Reaming is an essential manufacturing process used by machinists to achieve precise sizing and finishing of drilled or bored holes. By using reamer tools, which are rotary cutting tools, machinists can enlarge holes with incredible accuracy, creating a perfect diameter with a smooth finish that’s hard to achieve through drilling alone.
The complex geometry of reamer tools allows them to efficiently remove material while delivering a smooth surface finish. This makes reaming an indispensable process for achieving high-quality results in industries like aerospace, automotive, and medical manufacturing, where precision and accuracy are critical.
Some general applications of reamer tools are as follows:
- Automotive Industry: Sizing holes in engine bores, valve heads, and shafts.
- Aerospace: Precision holes in components like the body, fuselage, landing gear, etc.
- Fabrication: Precision machining holes for special fastener sizes and tapping.
- Assembly: Sizing holes for screws, nuts, rivets, etc.
Various Components of A Reamer
Reamers remove small amounts of material from the inside walls of the hole, resulting in a highly precise and uniform hole. The design of a reamer is complex and includes multiple components that play a critical role in the precision of the hole it produces.
- Axis: Just like milling tools, reamers are axially symmetric. The central axis is an important geometric feature as it is useful in defining tool offset and characterizing motion errors.
- Body: The portion of the reamer from its entering end to the beginning of the shank.
- Shank: The portion of the tool for holding and driving it.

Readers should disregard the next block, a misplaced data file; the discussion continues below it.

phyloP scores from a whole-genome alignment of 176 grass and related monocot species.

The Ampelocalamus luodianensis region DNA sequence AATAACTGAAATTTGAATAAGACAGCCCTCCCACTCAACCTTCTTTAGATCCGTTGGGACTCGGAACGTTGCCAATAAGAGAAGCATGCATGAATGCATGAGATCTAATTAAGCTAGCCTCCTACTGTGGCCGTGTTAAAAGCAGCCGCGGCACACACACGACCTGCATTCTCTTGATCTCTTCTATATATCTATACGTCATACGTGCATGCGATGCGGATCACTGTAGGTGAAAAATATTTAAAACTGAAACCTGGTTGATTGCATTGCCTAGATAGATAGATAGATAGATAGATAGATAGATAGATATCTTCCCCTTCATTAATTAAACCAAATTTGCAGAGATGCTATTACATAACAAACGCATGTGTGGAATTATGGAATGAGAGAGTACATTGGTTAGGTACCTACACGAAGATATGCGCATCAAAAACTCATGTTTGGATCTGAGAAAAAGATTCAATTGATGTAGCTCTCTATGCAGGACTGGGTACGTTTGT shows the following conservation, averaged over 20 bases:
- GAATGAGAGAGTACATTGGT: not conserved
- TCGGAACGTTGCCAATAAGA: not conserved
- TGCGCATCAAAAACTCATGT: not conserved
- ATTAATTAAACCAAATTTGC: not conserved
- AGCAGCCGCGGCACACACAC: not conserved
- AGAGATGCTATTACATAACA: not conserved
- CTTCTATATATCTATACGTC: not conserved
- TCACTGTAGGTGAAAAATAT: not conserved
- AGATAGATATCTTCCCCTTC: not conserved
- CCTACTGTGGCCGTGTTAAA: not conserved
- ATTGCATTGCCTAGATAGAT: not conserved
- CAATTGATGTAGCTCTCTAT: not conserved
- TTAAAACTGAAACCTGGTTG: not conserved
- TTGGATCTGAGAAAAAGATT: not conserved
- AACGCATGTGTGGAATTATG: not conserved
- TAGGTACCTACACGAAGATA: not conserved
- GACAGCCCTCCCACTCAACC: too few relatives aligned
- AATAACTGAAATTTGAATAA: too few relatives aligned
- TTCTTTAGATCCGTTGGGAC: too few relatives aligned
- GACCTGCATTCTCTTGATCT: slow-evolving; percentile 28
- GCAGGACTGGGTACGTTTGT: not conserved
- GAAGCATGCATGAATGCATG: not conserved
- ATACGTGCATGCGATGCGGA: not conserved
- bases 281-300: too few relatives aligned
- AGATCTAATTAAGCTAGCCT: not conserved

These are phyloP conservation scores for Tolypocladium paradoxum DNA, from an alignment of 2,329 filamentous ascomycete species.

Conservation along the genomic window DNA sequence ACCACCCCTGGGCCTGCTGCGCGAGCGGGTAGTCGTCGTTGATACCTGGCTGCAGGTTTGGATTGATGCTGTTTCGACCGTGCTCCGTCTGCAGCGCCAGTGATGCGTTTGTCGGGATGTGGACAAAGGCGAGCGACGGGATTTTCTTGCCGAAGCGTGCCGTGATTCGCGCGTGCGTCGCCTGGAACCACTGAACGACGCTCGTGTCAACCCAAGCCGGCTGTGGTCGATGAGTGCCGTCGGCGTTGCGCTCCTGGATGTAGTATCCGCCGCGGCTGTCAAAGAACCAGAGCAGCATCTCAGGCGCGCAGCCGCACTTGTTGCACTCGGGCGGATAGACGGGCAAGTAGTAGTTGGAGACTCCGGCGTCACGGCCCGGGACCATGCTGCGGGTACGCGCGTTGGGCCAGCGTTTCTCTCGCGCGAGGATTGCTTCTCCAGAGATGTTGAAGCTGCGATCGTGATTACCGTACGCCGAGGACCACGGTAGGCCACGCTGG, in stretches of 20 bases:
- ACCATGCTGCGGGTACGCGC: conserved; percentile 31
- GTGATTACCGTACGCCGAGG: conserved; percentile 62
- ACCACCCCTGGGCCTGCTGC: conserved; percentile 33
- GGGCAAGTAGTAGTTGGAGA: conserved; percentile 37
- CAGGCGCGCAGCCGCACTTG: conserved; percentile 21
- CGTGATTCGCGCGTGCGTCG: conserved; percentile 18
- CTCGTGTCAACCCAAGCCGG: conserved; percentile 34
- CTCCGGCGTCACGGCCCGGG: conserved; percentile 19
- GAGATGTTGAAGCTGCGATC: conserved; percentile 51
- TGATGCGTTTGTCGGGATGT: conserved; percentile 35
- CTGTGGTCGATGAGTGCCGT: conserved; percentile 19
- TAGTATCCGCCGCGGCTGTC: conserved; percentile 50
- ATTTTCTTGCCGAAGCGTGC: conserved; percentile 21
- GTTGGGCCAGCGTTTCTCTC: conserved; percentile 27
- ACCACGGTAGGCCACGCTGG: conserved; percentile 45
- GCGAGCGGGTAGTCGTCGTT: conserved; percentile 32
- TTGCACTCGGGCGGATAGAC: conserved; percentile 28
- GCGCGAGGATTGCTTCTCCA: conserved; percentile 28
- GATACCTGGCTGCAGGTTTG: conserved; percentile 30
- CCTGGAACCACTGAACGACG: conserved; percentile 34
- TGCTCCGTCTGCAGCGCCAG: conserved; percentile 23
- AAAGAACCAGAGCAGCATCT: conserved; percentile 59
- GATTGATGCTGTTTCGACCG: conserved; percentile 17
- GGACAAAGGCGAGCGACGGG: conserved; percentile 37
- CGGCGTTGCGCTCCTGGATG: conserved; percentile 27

- Flute Diameter: The maximum cutting diameter of the reamer bit, defining the final hole size.
- Flue Length: The length of the portion with cutting edges. It defines the tool’s cutting load and distribution.
- Overall Length: Total length of the tool, which restricts the hole depth for using the reamer.
- Back Taper: The reduction in diameter per unit length from the entering end to the other end. This taper allows for easier chip evacuation and load concentration at the front side of the tool.
Exploring Different Types of Reamers and Their Uses
Reamers are an essential tool for machinists seeking precise results in a variety of reaming applications. Despite their similar appearance, each type of reamer is uniquely crafted to excel in specific scenarios. Whether it’s a straight-flute reamer for through-holes or a spiral-flute reamer for blind holes, understanding the distinct characteristics of each type can make all the difference in achieving optimal performance.
1. Spiral-Fluted Reamers
Spiral-fluted reamers are special-purpose reamers that are ideal for hard-chipping materials like stainless steel. Due to their helical flutes, the cutting forces are well-distributed over the hole reamer, allowing them to cut through hard materials.
Furthermore, the helical angle assists in evacuating the chips, which is essential when reaming blind holes.
2. Straight-Fluted Reamers
Straight-fluted reamers, as the name suggests, have flutes that are parallel to the central axis of the reamer bit. They are suitable for materials that do not produce a lot of chips, such as brass and cast iron.
Since the flutes do not have an angle, chip evacuation can be an issue. For this reason, it is preferable to use them with through holes so the chips can simply fall through the bottom opening. Moreover, they are not suitable as a hand reamer owing to the same chip evacuation issue.